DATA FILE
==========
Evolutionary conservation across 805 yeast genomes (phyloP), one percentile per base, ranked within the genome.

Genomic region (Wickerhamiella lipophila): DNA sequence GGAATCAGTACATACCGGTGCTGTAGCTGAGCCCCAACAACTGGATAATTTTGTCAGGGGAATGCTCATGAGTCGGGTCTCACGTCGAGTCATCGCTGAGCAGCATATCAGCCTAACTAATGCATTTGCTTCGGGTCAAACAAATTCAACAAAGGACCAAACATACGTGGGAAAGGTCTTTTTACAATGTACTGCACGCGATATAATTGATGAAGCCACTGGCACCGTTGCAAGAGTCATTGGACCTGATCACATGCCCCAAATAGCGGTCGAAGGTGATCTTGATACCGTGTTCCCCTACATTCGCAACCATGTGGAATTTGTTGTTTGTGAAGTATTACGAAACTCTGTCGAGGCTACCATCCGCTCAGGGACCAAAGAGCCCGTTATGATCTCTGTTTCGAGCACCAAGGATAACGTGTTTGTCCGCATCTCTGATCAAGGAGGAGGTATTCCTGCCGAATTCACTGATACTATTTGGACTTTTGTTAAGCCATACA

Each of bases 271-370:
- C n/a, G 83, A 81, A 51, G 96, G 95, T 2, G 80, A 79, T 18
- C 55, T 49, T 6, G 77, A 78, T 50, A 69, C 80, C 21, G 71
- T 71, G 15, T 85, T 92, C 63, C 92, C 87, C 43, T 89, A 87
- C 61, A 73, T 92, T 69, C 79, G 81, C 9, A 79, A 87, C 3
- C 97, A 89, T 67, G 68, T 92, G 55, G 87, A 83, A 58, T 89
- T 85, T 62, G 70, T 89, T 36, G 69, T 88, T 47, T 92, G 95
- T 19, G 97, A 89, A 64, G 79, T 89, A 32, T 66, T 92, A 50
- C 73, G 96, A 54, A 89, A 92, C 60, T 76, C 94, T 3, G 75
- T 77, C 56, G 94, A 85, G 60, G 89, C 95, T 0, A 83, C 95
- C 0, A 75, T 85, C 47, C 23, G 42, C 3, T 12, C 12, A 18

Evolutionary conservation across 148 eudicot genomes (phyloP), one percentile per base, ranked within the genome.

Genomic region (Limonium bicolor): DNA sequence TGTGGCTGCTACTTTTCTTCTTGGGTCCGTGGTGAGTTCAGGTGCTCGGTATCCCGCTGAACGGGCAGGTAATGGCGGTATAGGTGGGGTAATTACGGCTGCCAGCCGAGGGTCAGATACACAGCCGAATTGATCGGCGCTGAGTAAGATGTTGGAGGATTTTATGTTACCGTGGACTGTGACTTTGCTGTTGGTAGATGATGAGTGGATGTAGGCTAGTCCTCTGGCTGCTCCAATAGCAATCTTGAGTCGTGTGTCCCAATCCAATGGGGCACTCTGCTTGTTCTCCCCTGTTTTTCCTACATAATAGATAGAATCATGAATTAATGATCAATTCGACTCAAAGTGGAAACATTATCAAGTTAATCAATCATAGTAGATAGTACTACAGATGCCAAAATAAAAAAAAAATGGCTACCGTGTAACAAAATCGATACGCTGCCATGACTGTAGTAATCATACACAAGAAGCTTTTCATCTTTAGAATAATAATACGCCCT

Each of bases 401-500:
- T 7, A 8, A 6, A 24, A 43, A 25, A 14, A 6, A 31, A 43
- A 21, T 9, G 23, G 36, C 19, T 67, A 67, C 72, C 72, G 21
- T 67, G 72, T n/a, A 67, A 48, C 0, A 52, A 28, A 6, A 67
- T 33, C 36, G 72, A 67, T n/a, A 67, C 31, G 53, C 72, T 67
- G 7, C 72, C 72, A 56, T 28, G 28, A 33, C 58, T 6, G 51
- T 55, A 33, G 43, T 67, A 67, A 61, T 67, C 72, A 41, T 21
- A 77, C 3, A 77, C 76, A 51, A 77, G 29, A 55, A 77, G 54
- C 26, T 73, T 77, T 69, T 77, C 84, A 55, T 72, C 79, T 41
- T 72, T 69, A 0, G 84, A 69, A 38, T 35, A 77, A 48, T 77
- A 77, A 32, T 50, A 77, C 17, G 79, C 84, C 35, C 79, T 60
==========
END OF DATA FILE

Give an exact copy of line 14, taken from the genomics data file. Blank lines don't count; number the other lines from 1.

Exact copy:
Evolutionary conservation across 148 eudicot genomes (phyloP), one percentile per base, ranked within the genome.